Mazda RX-7 2nd gen (FC) series 5
Series 5 (1989-1992) featured updated styling and better engine management, as well as lighter rotors and a higher compression ratio, 9.7:1 for the naturally aspirated model, and 9.0:1 for the turbo model. The Turbo II moniker was dropped, and the turbocharged model was simply dubbed Turbo. The naturally aspirated Series 5 FC made 160 hp (119 kW), while the Series 5 Turbo made 200 hp (147 kW).
Mazda RX-7 2nd gen (FC)
The second generation RX-7 ("FC", VIN begins JM1FC3 or JMZFC1), still known as the "Savanna RX-7" in Japan, featured a complete restyling reminiscent of the Porsche 928. Mazda's stylists, lead by Chief Project Engineer Akio Uchiyama, actually focused more on the Porsche 944 for their inspiration in designing the FC because the new car was being styled primarily for the American market, where the majority of first generation RX-7's had been sold. This strategy was chosen after Uchiyama and others on the design team spent time in the United States studying owners of earlier RX-7's and other sports cars popular in the American market. The Porsche 944 was selling particularly well at the time and provided clues as to what sports-car enthusiasts might find compelling in future RX-7 styling and equipment. While the SA22/FB was a purer sports car, the FC tended toward the softer sport-tourer trends of its day. Handling was much improved, with less of the oversteer tendencies of the FB. Steering was more precise, with rack and pinion steering replacing the old recirculating ball steering of the FB. Disc brakes also became standard, with some models (S4: GXL, GTU, Turbo II, Convertible; S5: GTUs, Turbo, Convertible) offering four-piston front brakes. The revised independent rear suspension incorporated special toe control hubs which were capable of introducing a limited degree of passive rear steering under cornering loads. The rear seats were optional in some models of the FC RX-7, but are not commonly found.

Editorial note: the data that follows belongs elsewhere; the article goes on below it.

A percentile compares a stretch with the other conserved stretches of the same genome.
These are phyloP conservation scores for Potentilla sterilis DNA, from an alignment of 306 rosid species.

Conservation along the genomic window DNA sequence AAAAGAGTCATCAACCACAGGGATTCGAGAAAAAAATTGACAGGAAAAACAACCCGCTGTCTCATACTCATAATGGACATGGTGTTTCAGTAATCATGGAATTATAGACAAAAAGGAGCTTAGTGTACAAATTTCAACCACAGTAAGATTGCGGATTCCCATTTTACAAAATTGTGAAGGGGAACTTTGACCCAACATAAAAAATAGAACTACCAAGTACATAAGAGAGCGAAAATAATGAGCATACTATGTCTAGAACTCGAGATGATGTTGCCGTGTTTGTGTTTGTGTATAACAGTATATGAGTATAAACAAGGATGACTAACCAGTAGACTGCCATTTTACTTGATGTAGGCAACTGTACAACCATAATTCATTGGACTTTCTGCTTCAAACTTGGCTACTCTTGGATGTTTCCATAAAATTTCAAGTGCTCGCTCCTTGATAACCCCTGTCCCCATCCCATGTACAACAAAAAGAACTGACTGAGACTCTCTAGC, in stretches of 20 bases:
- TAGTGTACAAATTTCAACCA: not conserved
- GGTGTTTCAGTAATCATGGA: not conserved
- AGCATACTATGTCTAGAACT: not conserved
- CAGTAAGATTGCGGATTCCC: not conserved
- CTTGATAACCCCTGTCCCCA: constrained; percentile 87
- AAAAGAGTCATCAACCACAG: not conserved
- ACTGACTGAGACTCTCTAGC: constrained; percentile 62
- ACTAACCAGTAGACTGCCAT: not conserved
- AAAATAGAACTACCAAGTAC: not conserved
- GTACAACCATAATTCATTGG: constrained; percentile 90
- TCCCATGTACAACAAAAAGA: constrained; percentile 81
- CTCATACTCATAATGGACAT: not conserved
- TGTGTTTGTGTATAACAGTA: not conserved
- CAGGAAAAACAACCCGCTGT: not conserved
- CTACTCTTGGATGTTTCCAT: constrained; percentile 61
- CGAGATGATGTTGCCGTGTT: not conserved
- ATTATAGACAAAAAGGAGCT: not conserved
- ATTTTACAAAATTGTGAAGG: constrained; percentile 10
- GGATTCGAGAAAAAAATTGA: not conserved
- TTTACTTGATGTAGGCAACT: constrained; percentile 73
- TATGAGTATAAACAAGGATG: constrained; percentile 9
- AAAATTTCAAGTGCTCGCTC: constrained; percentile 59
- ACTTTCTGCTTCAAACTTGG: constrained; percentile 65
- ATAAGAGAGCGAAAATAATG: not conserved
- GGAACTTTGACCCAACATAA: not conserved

Though about 80 lb heavier and more isolated than its predecessor, the FC continued to win accolades from the press. The FC RX-7 was Motor Trend's Import Car of the Year for 1986, and the Turbo II was on Car and Driver magazine's Ten Best list for a second time in 1987. Many car drivers still favor the FC more than the FD because of its high tuning potential and upfront affordability.
In 1988, a convertible version started production in atmospheric and turbocharged form, proving an instant success. This sleek, clean-lined model featured a cabriolet design and was introduced to the American market in splashy television advertisements featuring Hollywood actor James Garner, who was known to race cars in his spare time. Several leading car magazines at the time also selected the convertible as the best ragtop available on the market, and it was the star of auto shows around the globe. The convertible's well orchestrated introduction caused a notable public sensation and heavy demand for these vehicles. Dealers took full advantage of the situation, charging up to $5,000 above Mazda's suggested retail selling price with buyers happy to pay the premium. It is believed Mazda exported approximately five thousand convertibles to the United States in 1988 and fewer in each of the next three model years, although it is difficult to confirm these figures, as Mazda USA did not keep RX-7 import records by model type. Despite production ceasing in October 1991, Mazda built a limited run of 500 convertibles for 1992 as "specials" for the domestic market only. In Japan, the United Kingdom, and other regions outside the US, a turbocharged version of the convertible was available. Being former "dream cars", it now appears a nascent collectors market is developing for these classic, semi-exotic sports cars.
In the Japanese market, only the turbo engine was available; the atmospheric version was allowed only as an export. This can be attributed to insurance companies penalising turbo cars (thus restricting potential sales). This emphasis on containing horsepower and placating insurance companies to make RX-7's more affordable seems ironic in retrospect. Shortly after the discontinuance of the second generation RX-7's in 1991, an outright horsepower "arms race" broke out between sports car manufacturers, with higher and higher levels of horsepower required to meet buyer demands.
Overall, the second generation was the most successful for Mazda sales wise, with 86,000 units sold in the US alone in 1986, its first model year. The FC model is believed to have achieved its peak in sales in 1988.